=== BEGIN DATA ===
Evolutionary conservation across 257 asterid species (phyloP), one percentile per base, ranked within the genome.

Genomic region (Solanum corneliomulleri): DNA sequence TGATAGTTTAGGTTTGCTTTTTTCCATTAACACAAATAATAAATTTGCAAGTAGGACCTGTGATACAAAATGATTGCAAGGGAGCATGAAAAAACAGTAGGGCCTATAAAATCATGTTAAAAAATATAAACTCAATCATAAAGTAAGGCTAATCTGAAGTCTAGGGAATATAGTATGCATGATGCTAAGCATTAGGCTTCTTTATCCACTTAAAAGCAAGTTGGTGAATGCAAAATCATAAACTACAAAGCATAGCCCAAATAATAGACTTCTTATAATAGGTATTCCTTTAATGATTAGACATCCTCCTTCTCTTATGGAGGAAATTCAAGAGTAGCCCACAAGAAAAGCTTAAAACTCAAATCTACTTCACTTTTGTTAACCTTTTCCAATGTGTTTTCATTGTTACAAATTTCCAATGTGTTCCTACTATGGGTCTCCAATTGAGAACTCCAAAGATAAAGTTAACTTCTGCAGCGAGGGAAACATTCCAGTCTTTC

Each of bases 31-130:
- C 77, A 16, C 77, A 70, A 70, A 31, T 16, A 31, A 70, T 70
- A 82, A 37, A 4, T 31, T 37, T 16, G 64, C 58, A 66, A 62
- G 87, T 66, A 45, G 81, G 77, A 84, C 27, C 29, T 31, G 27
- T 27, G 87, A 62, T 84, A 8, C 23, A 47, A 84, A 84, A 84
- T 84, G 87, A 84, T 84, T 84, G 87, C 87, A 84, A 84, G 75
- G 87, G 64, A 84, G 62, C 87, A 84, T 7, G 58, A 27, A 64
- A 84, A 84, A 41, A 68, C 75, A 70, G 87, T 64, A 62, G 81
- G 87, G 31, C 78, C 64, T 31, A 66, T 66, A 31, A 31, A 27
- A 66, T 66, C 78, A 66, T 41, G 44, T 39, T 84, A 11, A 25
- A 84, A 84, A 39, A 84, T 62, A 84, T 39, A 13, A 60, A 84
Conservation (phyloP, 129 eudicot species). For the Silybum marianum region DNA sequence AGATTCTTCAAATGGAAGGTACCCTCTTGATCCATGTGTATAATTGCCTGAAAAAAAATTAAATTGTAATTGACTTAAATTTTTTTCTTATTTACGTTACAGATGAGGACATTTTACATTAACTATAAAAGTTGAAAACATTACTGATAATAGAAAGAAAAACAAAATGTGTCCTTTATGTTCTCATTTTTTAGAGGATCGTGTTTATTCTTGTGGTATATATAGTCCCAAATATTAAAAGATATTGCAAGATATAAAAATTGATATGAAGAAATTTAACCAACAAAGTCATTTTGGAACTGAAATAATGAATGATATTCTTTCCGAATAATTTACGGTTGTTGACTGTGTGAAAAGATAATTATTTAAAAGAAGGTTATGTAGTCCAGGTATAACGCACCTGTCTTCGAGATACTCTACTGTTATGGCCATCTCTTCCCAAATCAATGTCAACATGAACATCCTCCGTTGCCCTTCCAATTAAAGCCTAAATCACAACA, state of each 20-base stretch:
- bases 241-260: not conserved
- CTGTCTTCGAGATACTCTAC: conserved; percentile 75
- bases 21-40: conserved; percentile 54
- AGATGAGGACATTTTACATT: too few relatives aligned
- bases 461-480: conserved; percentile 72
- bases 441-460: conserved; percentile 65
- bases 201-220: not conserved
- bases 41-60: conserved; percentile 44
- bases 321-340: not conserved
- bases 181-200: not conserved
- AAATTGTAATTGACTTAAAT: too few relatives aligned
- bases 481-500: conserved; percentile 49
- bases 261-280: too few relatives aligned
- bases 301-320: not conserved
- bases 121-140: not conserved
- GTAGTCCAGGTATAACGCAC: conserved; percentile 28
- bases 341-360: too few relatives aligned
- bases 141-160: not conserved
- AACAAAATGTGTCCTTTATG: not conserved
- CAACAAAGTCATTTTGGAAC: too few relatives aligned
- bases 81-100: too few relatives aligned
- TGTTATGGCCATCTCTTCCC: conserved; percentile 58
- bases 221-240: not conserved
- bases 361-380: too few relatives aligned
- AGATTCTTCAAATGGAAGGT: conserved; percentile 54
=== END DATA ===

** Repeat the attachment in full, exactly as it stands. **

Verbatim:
Evolutionary conservation across 257 asterid species (phyloP), one percentile per base, ranked within the genome.

Genomic region (Solanum corneliomulleri): DNA sequence TGATAGTTTAGGTTTGCTTTTTTCCATTAACACAAATAATAAATTTGCAAGTAGGACCTGTGATACAAAATGATTGCAAGGGAGCATGAAAAAACAGTAGGGCCTATAAAATCATGTTAAAAAATATAAACTCAATCATAAAGTAAGGCTAATCTGAAGTCTAGGGAATATAGTATGCATGATGCTAAGCATTAGGCTTCTTTATCCACTTAAAAGCAAGTTGGTGAATGCAAAATCATAAACTACAAAGCATAGCCCAAATAATAGACTTCTTATAATAGGTATTCCTTTAATGATTAGACATCCTCCTTCTCTTATGGAGGAAATTCAAGAGTAGCCCACAAGAAAAGCTTAAAACTCAAATCTACTTCACTTTTGTTAACCTTTTCCAATGTGTTTTCATTGTTACAAATTTCCAATGTGTTCCTACTATGGGTCTCCAATTGAGAACTCCAAAGATAAAGTTAACTTCTGCAGCGAGGGAAACATTCCAGTCTTTC

Each of bases 31-130:
- C 77, A 16, C 77, A 70, A 70, A 31, T 16, A 31, A 70, T 70
- A 82, A 37, A 4, T 31, T 37, T 16, G 64, C 58, A 66, A 62
- G 87, T 66, A 45, G 81, G 77, A 84, C 27, C 29, T 31, G 27
- T 27, G 87, A 62, T 84, A 8, C 23, A 47, A 84, A 84, A 84
- T 84, G 87, A 84, T 84, T 84, G 87, C 87, A 84, A 84, G 75
- G 87, G 64, A 84, G 62, C 87, A 84, T 7, G 58, A 27, A 64
- A 84, A 84, A 41, A 68, C 75, A 70, G 87, T 64, A 62, G 81
- G 87, G 31, C 78, C 64, T 31, A 66, T 66, A 31, A 31, A 27
- A 66, T 66, C 78, A 66, T 41, G 44, T 39, T 84, A 11, A 25
- A 84, A 84, A 39, A 84, T 62, A 84, T 39, A 13, A 60, A 84
Conservation (phyloP, 129 eudicot species). For the Silybum marianum region DNA sequence AGATTCTTCAAATGGAAGGTACCCTCTTGATCCATGTGTATAATTGCCTGAAAAAAAATTAAATTGTAATTGACTTAAATTTTTTTCTTATTTACGTTACAGATGAGGACATTTTACATTAACTATAAAAGTTGAAAACATTACTGATAATAGAAAGAAAAACAAAATGTGTCCTTTATGTTCTCATTTTTTAGAGGATCGTGTTTATTCTTGTGGTATATATAGTCCCAAATATTAAAAGATATTGCAAGATATAAAAATTGATATGAAGAAATTTAACCAACAAAGTCATTTTGGAACTGAAATAATGAATGATATTCTTTCCGAATAATTTACGGTTGTTGACTGTGTGAAAAGATAATTATTTAAAAGAAGGTTATGTAGTCCAGGTATAACGCACCTGTCTTCGAGATACTCTACTGTTATGGCCATCTCTTCCCAAATCAATGTCAACATGAACATCCTCCGTTGCCCTTCCAATTAAAGCCTAAATCACAACA, state of each 20-base stretch:
- bases 241-260: not conserved
- CTGTCTTCGAGATACTCTAC: conserved; percentile 75
- bases 21-40: conserved; percentile 54
- AGATGAGGACATTTTACATT: too few relatives aligned
- bases 461-480: conserved; percentile 72
- bases 441-460: conserved; percentile 65
- bases 201-220: not conserved
- bases 41-60: conserved; percentile 44
- bases 321-340: not conserved
- bases 181-200: not conserved
- AAATTGTAATTGACTTAAAT: too few relatives aligned
- bases 481-500: conserved; percentile 49
- bases 261-280: too few relatives aligned
- bases 301-320: not conserved
- bases 121-140: not conserved
- GTAGTCCAGGTATAACGCAC: conserved; percentile 28
- bases 341-360: too few relatives aligned
- bases 141-160: not conserved
- AACAAAATGTGTCCTTTATG: not conserved
- CAACAAAGTCATTTTGGAAC: too few relatives aligned
- bases 81-100: too few relatives aligned
- TGTTATGGCCATCTCTTCCC: conserved; percentile 58
- bases 221-240: not conserved
- bases 361-380: too few relatives aligned
- AGATTCTTCAAATGGAAGGT: conserved; percentile 54